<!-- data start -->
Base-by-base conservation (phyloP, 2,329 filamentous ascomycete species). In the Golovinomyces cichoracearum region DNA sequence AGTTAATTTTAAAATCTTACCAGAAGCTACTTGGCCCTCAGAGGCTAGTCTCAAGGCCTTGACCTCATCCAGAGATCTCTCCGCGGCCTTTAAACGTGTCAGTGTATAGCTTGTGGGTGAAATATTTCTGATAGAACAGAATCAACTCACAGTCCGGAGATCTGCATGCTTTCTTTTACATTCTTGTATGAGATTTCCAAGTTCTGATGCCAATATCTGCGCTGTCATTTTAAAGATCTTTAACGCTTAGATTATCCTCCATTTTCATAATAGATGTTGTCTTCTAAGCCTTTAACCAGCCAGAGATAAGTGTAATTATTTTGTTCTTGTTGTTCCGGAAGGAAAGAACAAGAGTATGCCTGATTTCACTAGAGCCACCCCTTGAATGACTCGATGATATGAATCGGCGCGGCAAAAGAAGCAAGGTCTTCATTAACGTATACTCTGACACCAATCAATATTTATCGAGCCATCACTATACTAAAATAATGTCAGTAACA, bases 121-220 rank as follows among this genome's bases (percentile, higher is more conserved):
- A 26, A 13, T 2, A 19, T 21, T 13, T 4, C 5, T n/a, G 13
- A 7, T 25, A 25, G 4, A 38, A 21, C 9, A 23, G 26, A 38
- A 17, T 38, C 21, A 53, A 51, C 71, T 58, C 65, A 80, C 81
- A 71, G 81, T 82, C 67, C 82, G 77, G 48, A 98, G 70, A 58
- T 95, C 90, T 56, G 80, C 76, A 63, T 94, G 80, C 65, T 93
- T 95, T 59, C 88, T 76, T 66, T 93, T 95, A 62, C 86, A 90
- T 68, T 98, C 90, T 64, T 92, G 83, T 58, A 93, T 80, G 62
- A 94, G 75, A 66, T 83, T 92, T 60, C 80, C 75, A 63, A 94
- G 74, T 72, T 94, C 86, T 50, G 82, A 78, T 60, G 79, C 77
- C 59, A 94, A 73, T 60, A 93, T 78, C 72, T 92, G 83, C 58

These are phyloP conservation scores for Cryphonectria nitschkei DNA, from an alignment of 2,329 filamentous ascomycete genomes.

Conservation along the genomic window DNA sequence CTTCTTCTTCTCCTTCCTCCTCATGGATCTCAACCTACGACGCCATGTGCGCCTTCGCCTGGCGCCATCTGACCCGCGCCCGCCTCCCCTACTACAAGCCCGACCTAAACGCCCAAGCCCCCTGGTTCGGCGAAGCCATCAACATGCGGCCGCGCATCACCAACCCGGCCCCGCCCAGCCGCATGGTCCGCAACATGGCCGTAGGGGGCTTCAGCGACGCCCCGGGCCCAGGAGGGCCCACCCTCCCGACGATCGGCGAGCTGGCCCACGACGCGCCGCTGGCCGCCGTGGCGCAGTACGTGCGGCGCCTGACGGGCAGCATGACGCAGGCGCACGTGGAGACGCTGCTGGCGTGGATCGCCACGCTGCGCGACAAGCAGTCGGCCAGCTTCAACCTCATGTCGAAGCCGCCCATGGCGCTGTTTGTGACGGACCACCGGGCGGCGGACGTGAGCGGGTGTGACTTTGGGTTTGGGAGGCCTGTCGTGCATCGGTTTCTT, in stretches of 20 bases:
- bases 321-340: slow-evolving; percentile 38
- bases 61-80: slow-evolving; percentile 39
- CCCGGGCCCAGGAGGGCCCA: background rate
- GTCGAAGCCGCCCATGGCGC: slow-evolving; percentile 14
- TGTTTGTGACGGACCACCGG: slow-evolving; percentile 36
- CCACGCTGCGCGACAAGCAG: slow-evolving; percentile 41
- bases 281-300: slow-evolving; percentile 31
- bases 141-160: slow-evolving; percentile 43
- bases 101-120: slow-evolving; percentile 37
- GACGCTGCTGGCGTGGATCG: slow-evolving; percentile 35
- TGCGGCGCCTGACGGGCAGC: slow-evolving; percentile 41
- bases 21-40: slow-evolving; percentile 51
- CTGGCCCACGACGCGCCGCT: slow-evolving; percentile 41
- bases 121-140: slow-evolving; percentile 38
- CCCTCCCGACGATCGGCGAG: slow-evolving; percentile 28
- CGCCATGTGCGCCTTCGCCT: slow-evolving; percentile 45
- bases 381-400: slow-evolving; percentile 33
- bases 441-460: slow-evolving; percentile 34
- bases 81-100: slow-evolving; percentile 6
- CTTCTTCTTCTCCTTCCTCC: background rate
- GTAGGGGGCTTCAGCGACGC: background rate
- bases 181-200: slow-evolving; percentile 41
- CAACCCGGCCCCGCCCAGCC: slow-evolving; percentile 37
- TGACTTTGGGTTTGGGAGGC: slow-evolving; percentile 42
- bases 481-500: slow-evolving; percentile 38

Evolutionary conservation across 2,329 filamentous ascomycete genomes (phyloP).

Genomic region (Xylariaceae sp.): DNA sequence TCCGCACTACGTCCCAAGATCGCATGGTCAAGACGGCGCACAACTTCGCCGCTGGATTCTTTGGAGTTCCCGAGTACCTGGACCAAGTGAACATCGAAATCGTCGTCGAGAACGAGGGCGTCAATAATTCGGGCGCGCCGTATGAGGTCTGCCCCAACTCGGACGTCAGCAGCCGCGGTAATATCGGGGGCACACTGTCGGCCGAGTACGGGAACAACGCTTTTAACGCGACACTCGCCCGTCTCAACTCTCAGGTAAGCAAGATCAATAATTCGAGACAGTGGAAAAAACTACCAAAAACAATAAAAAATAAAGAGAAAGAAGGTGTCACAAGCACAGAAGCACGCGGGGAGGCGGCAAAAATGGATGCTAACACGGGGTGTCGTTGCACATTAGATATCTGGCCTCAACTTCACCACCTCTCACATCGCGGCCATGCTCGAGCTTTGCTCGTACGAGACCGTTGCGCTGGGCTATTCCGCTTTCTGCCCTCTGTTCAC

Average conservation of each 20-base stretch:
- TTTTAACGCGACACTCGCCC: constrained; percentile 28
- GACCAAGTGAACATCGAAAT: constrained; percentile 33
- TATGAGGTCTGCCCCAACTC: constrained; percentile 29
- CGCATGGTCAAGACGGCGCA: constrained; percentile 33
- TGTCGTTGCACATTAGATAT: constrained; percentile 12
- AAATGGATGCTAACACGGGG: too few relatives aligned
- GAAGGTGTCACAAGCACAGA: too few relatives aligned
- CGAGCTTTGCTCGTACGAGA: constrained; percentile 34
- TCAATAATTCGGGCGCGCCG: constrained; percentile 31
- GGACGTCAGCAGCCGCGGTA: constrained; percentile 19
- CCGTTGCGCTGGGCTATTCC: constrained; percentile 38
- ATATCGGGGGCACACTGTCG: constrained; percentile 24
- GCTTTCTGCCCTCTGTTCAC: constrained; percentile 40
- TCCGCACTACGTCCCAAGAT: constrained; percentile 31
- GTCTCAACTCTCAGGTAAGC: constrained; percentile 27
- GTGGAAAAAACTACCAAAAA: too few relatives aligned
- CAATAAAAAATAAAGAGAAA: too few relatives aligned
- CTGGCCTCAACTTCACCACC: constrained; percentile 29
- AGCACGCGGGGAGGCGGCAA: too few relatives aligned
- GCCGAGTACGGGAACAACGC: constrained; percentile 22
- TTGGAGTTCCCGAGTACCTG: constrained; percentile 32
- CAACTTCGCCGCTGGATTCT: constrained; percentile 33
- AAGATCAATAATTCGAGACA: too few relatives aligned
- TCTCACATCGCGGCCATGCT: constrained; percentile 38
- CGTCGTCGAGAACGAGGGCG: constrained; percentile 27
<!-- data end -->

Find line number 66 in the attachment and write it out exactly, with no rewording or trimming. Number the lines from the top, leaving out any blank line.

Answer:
- CGTCGTCGAGAACGAGGGCG: constrained; percentile 27